In the cortex, several regions demonstrated higher FM values in the HD group, but values reached significance only in stage 3, representing patients with the most advanced stage of disease studied. The regions with the greatest FM values included the following: left superior frontal (P < .001), left middle frontal (P = .03), left and right anterior cingulate (P = .008 and P = .004, respectively), left and right paracentral (P = .03 and P = .004, respectively), left and right precuneus (P < .001 and P = .001, respectively), right cuneus (P = .04), and left precentral (P = .04). No significant increases were noted in other cortical regions, including the cuneus, precuneus, and regions of temporal cortex, suggesting a regionally selective process.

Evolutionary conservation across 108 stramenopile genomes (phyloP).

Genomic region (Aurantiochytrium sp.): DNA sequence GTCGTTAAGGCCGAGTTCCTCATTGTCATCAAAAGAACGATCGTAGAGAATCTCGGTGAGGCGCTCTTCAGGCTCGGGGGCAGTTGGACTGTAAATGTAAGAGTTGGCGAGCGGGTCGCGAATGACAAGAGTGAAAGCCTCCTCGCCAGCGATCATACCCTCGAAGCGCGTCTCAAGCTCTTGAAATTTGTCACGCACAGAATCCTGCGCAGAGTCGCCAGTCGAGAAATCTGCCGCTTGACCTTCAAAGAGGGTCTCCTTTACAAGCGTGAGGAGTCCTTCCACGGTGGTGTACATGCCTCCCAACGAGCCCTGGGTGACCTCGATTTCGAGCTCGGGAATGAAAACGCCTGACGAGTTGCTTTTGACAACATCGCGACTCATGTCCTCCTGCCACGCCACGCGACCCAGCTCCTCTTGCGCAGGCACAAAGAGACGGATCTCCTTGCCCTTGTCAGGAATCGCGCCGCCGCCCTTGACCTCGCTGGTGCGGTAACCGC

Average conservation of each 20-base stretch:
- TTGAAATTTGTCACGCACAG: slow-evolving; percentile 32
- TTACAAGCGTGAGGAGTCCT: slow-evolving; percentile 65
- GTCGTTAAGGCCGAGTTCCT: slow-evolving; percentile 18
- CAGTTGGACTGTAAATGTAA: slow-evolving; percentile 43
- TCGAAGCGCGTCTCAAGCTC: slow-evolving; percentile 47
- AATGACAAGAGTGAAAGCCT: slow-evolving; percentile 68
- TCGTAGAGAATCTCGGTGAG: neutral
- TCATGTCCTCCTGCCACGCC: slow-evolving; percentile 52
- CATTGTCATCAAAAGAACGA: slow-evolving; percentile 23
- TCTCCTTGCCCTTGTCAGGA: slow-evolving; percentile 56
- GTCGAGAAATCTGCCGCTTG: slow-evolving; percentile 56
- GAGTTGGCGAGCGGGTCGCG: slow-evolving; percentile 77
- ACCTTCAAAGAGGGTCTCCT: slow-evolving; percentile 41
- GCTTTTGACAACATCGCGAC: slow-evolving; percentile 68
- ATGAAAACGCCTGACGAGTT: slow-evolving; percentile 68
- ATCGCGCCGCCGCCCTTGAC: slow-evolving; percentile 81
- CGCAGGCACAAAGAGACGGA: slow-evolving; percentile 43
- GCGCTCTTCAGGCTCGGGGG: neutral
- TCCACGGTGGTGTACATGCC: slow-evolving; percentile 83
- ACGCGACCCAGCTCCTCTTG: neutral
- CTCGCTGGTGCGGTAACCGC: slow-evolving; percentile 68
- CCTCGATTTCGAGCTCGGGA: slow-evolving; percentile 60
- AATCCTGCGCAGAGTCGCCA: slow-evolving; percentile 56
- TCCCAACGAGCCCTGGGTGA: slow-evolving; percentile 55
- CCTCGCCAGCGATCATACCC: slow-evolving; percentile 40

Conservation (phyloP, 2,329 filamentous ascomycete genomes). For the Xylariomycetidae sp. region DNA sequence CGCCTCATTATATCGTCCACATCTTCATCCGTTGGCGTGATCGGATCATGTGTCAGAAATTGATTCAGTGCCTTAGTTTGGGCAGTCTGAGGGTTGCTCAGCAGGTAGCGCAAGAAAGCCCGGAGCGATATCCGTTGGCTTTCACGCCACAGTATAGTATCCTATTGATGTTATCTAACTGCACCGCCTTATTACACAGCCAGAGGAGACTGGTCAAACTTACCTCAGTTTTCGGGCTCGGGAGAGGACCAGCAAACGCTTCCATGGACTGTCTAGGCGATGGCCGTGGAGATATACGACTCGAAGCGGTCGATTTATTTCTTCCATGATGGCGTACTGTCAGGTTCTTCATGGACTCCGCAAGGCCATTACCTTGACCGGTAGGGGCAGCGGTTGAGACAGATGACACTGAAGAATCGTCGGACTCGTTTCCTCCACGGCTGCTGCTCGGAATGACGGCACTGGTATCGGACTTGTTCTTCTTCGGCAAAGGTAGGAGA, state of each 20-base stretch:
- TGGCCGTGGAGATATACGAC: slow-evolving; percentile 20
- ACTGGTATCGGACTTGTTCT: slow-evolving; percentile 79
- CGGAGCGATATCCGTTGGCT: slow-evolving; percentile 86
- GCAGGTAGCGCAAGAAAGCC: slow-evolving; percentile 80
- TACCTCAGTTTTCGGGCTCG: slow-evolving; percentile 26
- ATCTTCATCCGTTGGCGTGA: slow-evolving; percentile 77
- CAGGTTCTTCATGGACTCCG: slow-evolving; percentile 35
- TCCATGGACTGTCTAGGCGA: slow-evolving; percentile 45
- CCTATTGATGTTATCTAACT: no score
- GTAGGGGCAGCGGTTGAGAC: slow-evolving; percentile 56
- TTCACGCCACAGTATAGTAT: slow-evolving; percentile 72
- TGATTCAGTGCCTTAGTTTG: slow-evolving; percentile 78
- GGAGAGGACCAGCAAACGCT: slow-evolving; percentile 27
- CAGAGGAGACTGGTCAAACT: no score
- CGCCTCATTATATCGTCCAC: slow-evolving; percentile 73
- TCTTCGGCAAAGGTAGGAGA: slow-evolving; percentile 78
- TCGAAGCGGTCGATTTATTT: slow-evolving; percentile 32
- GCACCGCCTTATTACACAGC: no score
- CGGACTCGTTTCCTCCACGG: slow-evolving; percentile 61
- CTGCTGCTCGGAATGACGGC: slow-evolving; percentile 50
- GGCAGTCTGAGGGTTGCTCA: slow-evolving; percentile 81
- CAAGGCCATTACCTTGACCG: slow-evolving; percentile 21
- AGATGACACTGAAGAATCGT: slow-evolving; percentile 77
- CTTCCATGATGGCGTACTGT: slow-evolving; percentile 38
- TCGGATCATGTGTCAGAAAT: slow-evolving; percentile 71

Relationship between fm value and disease severity
Based on the Total Functional Capacity Scale (TFC), the standard measure of HD progression used in clinical research, the rate of functional decline is 0.72 U per year.19 We modeled FM values as a function of disease progression using each change in 0.72 U on the TFC as an estimate of approximately 1 year of symptomatic disease; in this way, we developed a model of progression starting from expected time to onset to estimated time from onset. Selected associations between FM value and disease severity are shown in Figure 2.